A national recruitment agency was last month ordered to pay over £280,000 for plotting to illegally opt workers out of their auto-enrolment pension scheme.
The prosecution of Derby-based Workchain, and its directors and senior staff, has led to the largest fine and first custodial sentences, albeit suspended, for a case brought by The Pensions Regulator. Encouraged by the directors of the business, five senior staff at the company phoned the workplace pension scheme (NEST), posing as their temporary workers to get the employees’ account ID numbers. They then logged onto NEST’s online system and opted the workers out of their pension scheme. When NEST became suspicious about several of the calls, the Regulator was alerted.*
Todd Rowlands, Head of Corporate at LEBC, stated “This is an extreme case of non-compliance with AE regulations, however it clearly demonstrates that the Pension Regulator has teeth and will bite. In our experience most employer non-compliance is either an oversight or the employer has not sought advice or have been in receipt of poor advice.
At LEBC we believe employers should operate robust pension governance to help protect them against any oversight and maintain regulatory compliance, our governance service protects employers from regulatory failures and supports them in protecting employees’ pension funds and producing positive employee pension engagement.”
Although this is a particularly worrying case, the recruitment firm are sadly not alone in being reported to The Pensions Regulator. The number of complaints received by the pensions watchdog accusing employers of coercing staff to opt out of auto-enrolment rose to 64 between 1st April 2017 and 31st March 2018 – a 68% increase on the previous year!*²
Some Positive News
Millions of workers across the UK have found extra cash to put into a pension, quashing worries that opt-out rates would increase when higher contribution rates began in April. A survey conducted on behalf of The Pensions Regulator found that among those employers that implemented the April 2018 increase in minimum contributions, the mean proportion of members leaving a scheme was only 1.8% for micro, 1.7% for small and 0.9% for medium employers. More than 90% of firms stated that none of their staff asked to leave when contributions were increased from 2% to 5%. There was also positive news from employers with 72% of micro, 75% of small and 71% of medium firms saying they found implementing April 2018’s contribution increases ‘easy’.*³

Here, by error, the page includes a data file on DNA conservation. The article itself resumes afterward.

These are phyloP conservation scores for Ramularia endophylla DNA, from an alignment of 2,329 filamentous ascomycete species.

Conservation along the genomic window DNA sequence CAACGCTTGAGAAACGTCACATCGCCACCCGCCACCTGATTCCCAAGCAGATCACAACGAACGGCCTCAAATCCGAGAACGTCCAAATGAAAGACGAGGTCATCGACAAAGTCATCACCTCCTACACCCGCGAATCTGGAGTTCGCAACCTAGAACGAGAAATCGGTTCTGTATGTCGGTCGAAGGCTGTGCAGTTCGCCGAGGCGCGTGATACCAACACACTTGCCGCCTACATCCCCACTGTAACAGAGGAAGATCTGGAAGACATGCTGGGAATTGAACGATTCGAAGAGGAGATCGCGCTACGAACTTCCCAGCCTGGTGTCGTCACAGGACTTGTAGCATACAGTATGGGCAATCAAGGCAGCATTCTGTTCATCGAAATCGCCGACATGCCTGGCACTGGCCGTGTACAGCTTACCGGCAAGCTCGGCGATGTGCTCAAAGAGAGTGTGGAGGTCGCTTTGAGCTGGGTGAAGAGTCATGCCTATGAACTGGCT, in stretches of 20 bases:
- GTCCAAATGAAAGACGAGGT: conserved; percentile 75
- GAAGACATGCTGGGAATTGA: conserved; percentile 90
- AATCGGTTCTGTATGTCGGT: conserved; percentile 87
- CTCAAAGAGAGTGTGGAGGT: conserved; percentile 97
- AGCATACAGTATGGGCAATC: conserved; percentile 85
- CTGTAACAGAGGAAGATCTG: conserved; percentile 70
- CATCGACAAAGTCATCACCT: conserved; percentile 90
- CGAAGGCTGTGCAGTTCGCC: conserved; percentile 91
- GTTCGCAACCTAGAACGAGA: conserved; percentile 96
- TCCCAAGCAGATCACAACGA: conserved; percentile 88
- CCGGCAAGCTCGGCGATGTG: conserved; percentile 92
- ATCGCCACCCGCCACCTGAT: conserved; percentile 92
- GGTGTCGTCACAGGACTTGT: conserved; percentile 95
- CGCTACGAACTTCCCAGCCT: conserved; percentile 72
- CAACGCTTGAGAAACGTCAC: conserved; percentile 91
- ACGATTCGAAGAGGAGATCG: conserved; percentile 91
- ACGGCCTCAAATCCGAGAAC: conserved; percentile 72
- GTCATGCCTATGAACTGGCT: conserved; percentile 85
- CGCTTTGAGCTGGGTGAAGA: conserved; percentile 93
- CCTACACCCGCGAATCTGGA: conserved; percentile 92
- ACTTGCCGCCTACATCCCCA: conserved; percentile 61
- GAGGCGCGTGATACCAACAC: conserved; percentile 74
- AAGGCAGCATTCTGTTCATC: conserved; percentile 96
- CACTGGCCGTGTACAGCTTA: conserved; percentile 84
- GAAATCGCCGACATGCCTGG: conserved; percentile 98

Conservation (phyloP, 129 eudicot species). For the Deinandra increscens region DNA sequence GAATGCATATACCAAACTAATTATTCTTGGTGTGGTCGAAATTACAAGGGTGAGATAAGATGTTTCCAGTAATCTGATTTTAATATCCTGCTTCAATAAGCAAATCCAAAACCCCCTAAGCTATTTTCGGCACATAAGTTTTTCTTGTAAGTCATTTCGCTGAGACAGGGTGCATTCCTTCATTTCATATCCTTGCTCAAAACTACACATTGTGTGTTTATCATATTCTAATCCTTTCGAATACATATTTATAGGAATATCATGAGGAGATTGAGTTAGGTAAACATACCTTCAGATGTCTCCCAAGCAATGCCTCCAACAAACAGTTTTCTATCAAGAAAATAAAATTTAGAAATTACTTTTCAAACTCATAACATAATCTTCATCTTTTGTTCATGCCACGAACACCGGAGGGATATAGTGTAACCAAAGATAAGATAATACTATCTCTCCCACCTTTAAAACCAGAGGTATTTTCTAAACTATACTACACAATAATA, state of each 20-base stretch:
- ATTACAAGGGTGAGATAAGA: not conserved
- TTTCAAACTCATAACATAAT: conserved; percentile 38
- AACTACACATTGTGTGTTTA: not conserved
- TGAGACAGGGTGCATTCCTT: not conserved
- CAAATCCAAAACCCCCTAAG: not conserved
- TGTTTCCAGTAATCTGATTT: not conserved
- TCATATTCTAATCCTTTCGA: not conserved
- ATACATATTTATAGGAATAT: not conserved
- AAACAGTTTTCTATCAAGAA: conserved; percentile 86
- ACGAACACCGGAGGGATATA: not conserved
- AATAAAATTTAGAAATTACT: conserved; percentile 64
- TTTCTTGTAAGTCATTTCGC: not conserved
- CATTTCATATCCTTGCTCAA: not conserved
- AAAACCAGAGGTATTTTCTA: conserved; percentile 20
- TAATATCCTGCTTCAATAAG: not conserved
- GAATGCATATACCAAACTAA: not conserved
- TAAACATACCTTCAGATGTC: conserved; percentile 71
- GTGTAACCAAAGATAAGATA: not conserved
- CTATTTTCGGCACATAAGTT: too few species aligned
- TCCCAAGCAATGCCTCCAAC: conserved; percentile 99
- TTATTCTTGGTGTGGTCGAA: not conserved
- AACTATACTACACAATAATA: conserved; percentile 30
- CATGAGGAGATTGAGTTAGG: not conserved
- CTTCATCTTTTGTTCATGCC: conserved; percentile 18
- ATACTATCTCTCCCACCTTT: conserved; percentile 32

Please remember, no news or research item is a recommendation or advice to buy. LEBC Group Ltd is not responsible for accuracy and may not share the author’s views. A pension is a long term investment the fund value may fluctuate and can go down. Your eventual income may depend upon the size of the fund at retirement, future interest rates and tax legislation.
* Bosses who posed as workers in pensions scam sentenced, https://www.bbc.co.uk/news/uk-england-derbyshire-45995907, viewed 30/10/18
*² Increasing reports of employers coaxing staff to opt out of pensions, www.peoplemanagement.co.uk, viewed 30/10/18
*³ Ongoing Duties Survey – Summer 2018, www.thepensionsregulator.co.uk, viewed 30/10/18Back to News & Views